March 19, 2012 at 2:01 PM ET
"The Art of Video Games" exhibition at the Smithsonian American Art Museum opened last Friday to much fanfare. It was a watershed moment for those who have long championed the cause of video games as art. But the final product did not meet expectations for some.
Visitors set social networks abuzz with how underwhelmed they were by the Smithsonian exhibit, a sentiment echoed by The New York Times. In "An Exhibition in Easy Mode," the showing was described as being "sanitized," "uncontroversial," and "rigorously unprovocative."
As the Times' Seth Schiesel elaborates:
"The Art of Video Games" does not represent the brash young cultural newcomer kicking in the doors of officialdom, belching loudly and declaring that he is taking over. Rather, it represents a humble penitent carefully putting on his least-threatening outfit and being allowed to take a place in the corner.
Schiesel goes on to explain that the curators, Chris Melissinos and Elizabeth Broun, were well aware of the huge deal in having a video game exhibition in the hallowed halls of the Smithsonian. But since this was the first time such an exhibit has been done by a major exhibition, they decided to play it safe, which is why there is no curatorial perspective and interpretation in their overview.
As reported previously, a public vote nominated the selection of games, which were then arranged into categories that helped to demonstrate how far games have advanced over the years, from "Pac-Man" to "Uncharted 2."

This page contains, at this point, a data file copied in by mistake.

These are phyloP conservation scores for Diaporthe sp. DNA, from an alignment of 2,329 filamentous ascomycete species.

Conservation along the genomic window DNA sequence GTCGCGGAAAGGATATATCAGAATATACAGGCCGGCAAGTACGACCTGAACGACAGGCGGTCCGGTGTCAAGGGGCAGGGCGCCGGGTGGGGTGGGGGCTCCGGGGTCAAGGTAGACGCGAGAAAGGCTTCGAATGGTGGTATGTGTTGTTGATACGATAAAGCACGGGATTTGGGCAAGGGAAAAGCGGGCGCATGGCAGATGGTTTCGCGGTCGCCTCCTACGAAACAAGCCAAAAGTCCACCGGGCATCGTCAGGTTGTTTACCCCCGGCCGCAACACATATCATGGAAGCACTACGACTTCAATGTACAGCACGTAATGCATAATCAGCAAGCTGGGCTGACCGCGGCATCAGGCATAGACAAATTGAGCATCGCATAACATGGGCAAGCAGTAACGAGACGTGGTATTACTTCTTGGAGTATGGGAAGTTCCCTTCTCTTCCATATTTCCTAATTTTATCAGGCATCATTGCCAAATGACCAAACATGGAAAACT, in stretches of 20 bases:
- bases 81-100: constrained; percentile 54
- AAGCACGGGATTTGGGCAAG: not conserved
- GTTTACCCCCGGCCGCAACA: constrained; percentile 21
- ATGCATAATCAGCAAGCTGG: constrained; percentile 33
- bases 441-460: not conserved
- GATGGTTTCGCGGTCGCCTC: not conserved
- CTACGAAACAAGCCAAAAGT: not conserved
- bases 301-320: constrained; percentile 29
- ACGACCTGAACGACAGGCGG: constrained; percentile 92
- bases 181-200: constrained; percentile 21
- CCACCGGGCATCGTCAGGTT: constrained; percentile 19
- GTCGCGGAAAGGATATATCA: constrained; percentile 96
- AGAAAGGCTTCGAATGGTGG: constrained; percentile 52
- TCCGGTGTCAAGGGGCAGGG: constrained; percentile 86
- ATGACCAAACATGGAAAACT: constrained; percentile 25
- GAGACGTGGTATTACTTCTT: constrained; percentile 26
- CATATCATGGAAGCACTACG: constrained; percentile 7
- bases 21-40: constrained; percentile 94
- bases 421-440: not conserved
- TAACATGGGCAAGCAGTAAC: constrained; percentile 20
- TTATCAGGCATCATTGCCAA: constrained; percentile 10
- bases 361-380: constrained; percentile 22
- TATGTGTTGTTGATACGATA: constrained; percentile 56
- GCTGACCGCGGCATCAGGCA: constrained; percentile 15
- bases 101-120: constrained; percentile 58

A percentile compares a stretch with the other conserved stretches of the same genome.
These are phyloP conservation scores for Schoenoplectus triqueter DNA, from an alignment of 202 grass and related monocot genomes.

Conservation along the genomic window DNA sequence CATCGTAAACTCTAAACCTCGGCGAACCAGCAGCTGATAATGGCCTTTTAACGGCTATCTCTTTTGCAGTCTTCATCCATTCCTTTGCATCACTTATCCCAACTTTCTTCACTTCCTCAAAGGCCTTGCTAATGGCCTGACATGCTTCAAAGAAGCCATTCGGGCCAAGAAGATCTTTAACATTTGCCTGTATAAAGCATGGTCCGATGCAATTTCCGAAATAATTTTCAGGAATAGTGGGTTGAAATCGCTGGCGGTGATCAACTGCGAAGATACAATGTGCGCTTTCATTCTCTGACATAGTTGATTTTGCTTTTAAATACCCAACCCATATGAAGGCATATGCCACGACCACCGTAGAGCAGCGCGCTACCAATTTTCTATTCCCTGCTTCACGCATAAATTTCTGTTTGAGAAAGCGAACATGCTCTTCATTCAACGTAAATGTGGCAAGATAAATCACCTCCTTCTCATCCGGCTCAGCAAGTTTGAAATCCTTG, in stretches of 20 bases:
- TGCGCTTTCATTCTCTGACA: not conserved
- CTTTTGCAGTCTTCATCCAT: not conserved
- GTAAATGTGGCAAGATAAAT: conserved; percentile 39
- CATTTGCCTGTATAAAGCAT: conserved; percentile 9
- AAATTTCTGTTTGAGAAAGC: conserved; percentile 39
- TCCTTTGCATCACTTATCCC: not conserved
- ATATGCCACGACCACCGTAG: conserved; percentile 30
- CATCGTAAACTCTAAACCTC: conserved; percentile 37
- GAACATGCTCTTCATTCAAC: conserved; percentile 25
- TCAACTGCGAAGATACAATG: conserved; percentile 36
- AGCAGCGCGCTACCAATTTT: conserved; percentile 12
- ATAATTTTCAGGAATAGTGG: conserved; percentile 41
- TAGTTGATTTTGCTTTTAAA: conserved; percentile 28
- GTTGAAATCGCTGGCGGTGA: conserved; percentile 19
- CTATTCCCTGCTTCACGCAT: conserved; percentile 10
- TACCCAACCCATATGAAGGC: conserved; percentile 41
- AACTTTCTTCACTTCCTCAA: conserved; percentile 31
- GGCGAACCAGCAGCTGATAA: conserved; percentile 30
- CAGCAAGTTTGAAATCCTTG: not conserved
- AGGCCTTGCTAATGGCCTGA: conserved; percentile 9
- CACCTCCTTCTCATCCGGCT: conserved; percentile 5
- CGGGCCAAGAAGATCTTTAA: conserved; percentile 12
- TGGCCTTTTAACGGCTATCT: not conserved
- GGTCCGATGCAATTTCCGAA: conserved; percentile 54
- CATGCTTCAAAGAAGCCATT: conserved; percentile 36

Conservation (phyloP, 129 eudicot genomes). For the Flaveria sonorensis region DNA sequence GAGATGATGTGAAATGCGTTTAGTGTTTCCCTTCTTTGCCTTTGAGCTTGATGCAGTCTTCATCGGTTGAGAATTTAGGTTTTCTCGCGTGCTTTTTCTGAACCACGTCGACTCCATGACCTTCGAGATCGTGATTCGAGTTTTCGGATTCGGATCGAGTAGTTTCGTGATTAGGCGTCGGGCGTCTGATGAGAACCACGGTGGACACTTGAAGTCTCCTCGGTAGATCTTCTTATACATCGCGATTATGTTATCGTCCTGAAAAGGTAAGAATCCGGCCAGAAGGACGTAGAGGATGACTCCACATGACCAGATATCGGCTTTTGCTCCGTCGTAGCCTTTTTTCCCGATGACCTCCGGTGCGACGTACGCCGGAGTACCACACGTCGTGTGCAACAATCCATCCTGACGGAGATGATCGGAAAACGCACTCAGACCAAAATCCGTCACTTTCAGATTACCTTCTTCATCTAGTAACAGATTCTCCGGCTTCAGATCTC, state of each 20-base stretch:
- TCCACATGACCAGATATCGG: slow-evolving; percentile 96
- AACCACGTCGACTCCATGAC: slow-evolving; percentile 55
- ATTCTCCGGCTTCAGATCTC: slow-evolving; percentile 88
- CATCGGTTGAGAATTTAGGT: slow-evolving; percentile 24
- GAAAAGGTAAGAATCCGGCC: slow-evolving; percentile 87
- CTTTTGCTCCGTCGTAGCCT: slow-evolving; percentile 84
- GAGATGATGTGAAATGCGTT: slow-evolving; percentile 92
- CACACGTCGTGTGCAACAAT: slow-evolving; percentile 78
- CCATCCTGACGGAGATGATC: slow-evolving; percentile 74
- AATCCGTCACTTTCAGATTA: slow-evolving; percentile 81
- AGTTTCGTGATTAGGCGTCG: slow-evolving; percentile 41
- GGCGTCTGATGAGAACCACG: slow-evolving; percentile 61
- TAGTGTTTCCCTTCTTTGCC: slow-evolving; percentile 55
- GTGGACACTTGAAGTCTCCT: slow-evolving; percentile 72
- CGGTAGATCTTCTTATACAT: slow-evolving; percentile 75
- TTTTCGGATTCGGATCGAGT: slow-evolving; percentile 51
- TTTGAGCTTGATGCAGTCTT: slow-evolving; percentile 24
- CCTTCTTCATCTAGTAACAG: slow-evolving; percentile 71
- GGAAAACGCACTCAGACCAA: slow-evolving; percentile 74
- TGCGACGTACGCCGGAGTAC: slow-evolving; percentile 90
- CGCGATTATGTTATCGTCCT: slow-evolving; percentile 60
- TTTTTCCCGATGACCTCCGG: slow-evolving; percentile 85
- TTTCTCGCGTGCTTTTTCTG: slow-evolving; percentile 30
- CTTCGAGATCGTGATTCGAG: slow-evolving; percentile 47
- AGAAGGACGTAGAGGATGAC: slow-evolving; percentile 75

But perhaps due to the lack of curation, some glaring omissions came about, like the total absence of both "Tetris" and "Grand Theft Auto," the latter of which was not even an option for voting.
Additional complaints voiced by visitors over the weekend include the complete exlucsion of topics such as arcades, the popularity of Japanese games, and even the effect the Internet has had on gaming.
My initial concerns about the current show were its sort of lack of perspective. The strength of a curated show comes from the choice and arrangement of the works, and I worried that with a crowdsourced show like this, it would be hard to form a central thesis. What makes each of these games influential and how will those qualities come together to paint a moving picture of games as an art medium? I wasn’t sure this list particularly answered those questions.
To some extent, I think what Chris and the Smithsonian have done is very smart. They’ve avoided directly addressing the question of why are video games art, and instead danced around it, showing a number of wonderful games and explaining why each great. Despite this success though, I feel that the show was still damaged by the crowdsourced curation approach. While I agree that the player is a major component of games… the argument that because games are played by the public they should be publicly curated doesn’t necessarily follow for me, especially when the resultant list is so muddled.
No one believes "The Art of Video Games" is outright horrible, and most begrudgingly admit it's a first step for major art institutions acknowledging the legitimacy of video games. The real question is: Is it the first decent step?
Matthew Hawkins is an NYC-based game journalist who has also written for EGM, GameSetWatch, Gamasutra, Giant Robot and numerous others. He also self-publishes his own game culture zine, is part of Attract Mode, and co-hosts The Fangamer Podcast. You can keep tabs on him via Twitter, or his personal home-base, FORT90.com.